How to minimize technical debt in your software project

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While developing software, most developers often aim at delivering the project in the shortest time possible. However, building projects under pressure leads to leaving behind a huge technical debt that could affect the performance and maintainability of the software in the long term. 

According to the developer coefficient study done by Stripe, software engineers spend an average of 33% of their time fixing technical debt. That means in a 10-hour workday; these developers spend about 3.3 hours fixing bad code. However, this could have been avoided if the problem is technical debt is dealt with ahead of time. 

This article is for you to learn more about minimising technical debt in your software projects. We shall discuss what technical debt is, its causes, and how to minimise it in your software projects. Let’s get started.

What is technical debt?

Technical debt refers to the cost (time and money) you will have to incur later in the software development project as a result of taking a shorter route that ignores the best coding practices. Technical can be a result of internal or external reasons, and some of these include the following.

  • Pressure from clients
  • Lack of skill
  • Lack of proper planning
  • Absence or delayed code refactoring in the development process
  • Small teams handling a complex project

Minimising technical debt

Reaching zero technical debt may not be realistic for most software projects, but your aim as a developer or team leader is to minimise the technical debt as much as you can. Below are some of the ways you can achieve this.  

1.Make reviewing a routine.

One of the things that most developers and team leaders get wrong is reviewing code only after making significant progress with the project. The downside to this approach is the complexity of reviewing big chunks of code. It is much easier for the reviewer to spot errors in a few lines of code as compared to thousands of lines of code. 

For more efficient and effective reviewing, this process should be routine during the development process. If you have a bigger team, you should let some of your developers fully concentrate on reviewing code and not any other task. 

2.Ensure all stakeholders are aware of the negative effects of technical debt

Building a successful software project requires all the stakeholders of the project to have a common understanding of how the work should be done and agree on the best timeline for achieving each milestone of the project. Before you get started with a project, the client, team leaders, and the developers need to know what technical debt is, and the impact it has on the long-term and short-term performance and maintainability of the software you are building. 

When everyone is on the same page regarding the effects of technical debt, it is easier to agree on the most practical timelines for hitting each target set. Most of the time, pressure from leaders and clients results from their ignorance and not appreciating the impact of using good software development practices. It is also necessary for them to know that improving code quality is a gradual process.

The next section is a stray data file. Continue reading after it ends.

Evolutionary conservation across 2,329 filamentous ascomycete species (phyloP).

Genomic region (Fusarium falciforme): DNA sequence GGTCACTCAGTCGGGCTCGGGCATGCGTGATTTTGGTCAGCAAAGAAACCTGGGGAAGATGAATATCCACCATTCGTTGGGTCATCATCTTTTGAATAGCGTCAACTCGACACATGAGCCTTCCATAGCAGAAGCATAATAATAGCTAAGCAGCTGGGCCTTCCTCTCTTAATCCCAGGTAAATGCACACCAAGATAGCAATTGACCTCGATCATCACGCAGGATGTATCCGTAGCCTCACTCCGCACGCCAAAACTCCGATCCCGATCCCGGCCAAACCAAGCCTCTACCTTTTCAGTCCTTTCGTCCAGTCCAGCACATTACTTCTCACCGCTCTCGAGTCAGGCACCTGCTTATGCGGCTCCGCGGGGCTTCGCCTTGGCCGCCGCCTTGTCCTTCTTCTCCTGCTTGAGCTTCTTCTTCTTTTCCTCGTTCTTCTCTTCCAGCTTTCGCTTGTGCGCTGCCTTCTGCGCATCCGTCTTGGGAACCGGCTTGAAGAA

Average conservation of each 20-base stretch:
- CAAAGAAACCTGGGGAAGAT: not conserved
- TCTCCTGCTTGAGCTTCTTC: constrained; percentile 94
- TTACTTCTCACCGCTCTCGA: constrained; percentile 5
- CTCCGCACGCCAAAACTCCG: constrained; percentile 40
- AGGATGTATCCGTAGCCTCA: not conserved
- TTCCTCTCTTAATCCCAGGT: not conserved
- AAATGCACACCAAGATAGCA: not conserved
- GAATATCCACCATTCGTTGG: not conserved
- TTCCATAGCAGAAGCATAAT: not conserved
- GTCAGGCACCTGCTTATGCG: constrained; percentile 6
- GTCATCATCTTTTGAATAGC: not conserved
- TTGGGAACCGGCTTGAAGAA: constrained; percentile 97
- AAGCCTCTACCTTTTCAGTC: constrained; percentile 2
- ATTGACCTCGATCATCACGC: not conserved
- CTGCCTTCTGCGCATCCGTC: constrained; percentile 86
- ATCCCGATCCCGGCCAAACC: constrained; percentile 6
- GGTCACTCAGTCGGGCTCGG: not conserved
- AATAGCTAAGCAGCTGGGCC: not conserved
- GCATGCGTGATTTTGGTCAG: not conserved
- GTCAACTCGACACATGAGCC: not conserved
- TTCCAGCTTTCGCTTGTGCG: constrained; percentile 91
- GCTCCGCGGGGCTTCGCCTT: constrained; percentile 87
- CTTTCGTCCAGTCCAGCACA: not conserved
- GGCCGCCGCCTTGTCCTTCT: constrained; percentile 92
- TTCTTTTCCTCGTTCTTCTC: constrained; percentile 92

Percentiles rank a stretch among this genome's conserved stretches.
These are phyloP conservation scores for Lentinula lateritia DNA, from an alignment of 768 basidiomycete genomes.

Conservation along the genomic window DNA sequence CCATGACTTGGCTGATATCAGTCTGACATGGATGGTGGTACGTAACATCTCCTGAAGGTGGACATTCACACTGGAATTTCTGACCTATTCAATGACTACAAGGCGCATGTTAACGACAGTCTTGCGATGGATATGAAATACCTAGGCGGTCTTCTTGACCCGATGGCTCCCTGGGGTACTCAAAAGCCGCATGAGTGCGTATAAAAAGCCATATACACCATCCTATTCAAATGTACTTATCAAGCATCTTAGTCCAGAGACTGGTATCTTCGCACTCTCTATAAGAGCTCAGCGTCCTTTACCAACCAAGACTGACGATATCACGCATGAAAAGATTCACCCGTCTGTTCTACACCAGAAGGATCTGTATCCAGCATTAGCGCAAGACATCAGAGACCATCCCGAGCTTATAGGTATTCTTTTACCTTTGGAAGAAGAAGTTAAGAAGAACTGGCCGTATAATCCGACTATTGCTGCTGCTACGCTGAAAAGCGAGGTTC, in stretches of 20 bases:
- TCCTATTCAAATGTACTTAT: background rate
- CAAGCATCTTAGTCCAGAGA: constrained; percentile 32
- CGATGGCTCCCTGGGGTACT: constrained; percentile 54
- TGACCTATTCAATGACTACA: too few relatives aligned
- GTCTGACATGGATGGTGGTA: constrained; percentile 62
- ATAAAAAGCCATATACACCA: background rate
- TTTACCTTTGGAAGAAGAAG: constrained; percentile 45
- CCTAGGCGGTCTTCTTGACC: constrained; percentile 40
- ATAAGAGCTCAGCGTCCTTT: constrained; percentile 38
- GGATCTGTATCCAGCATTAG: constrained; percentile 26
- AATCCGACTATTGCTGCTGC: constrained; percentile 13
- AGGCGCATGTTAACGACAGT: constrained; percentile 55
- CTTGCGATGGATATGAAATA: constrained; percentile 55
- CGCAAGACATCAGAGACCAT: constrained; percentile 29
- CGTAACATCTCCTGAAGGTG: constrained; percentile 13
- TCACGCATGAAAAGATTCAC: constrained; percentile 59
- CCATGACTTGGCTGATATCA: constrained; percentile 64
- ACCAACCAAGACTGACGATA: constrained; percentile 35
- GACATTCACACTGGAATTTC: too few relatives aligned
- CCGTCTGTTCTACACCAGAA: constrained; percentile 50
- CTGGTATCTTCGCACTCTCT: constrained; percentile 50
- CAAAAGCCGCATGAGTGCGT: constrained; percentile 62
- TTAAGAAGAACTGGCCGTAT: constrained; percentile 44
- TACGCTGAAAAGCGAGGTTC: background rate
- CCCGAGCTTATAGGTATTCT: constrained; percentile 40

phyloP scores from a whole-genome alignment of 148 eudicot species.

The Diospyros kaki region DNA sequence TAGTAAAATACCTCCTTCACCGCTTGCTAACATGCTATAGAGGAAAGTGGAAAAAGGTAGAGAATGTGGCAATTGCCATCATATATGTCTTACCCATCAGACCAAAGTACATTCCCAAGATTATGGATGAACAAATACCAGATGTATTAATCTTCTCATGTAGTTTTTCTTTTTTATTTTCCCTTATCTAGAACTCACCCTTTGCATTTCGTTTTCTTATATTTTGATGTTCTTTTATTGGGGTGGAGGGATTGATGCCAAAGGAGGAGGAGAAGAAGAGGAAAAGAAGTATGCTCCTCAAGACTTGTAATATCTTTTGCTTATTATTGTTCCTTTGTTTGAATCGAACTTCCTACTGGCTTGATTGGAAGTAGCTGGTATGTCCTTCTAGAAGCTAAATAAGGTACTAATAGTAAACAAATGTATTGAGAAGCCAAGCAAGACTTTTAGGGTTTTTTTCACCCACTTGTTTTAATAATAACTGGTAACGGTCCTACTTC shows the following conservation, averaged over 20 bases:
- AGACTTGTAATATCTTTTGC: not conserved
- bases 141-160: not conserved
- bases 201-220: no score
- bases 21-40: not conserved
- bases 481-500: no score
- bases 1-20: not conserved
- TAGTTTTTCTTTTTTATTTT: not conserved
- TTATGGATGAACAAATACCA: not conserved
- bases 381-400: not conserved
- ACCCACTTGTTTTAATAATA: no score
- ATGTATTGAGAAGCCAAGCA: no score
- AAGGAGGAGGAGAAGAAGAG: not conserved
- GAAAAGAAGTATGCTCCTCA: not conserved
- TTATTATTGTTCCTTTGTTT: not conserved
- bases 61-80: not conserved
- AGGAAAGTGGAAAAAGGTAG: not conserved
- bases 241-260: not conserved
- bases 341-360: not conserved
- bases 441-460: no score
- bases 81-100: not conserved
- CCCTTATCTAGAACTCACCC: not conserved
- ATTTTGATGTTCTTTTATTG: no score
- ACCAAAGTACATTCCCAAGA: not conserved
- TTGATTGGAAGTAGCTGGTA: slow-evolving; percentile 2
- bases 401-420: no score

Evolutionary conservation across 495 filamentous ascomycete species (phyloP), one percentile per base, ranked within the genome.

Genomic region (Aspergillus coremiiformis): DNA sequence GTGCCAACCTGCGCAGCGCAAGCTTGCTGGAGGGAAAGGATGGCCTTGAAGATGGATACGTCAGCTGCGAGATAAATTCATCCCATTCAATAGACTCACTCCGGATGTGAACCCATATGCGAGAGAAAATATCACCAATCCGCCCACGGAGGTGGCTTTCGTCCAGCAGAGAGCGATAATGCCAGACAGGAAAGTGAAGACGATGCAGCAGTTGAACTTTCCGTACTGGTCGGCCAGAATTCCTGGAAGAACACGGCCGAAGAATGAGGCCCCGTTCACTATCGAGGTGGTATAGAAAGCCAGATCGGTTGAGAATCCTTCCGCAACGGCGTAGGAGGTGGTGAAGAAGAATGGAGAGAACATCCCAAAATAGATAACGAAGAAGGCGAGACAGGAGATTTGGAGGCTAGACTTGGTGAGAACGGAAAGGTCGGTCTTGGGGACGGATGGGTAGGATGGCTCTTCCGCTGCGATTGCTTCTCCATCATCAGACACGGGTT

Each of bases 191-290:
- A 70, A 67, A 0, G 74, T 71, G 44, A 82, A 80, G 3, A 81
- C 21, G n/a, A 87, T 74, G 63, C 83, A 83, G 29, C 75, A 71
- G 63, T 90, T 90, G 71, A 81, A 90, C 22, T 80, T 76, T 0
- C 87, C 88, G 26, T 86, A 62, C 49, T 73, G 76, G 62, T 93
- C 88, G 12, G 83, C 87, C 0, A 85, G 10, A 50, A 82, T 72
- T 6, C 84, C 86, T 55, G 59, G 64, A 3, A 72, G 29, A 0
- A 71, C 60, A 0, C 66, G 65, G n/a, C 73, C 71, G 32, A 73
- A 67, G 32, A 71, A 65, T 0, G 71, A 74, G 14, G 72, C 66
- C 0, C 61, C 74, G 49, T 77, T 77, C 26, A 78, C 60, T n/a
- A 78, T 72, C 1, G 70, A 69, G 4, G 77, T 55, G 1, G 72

3.Use automated code review tools.

If you want to save time while reviewing code, it is necessary to use automated tools for code testing and eliminating most of the common errors in your code. You may have to incur some costs because most of these tools are not free, but the reward you get at the end of the day is improving code quality and saving time. Tools that can perform these functions include Sonarqube, Code Climate and BlueOptima

4.Follow the best coding practices.

Whether on pressure or not, there shouldn’t be any excuse for not following the best coding practices. The best coding practices may not be the same for all languages and frameworks, but most of these practices are the same.  By following the recommended practices of the languages and frameworks you are using, you will get cleaner code that is easier to review and make changes later when the need arises. 

You may take some time if you choose to follow the best practices while working on projects. However, you will save much more time in the future when updating, maintaining, or adding new functionalities to the project. 

5.Use a flexible architecture.

The architecture design you choose to use in your projects will have an impact on how easy it is to deal with technical debt. An architecture that doesn’t make it easy to make changes and maintain the code becomes a costly technical debt that may be hard to deal with. Before getting started with the project, it is necessary to decide the most ideal architectural design to use to avoid having issues along the way. 

Conclusion 

Technical debt is a crucial matter that any software developer or team leader needs to take seriously during any software development project. Using the methods to minimise technical debt that we have shared above may take time and money to implement, but they will save you a lot of time and money down the road. 

Implementing these methods will also require the input of not only the developers but all stakeholders that include the team leaders and sometimes the client. It is also better to have a clear plan of how you intend to minimise technical debt ahead of time so that you put aside resources for dealing with this problem.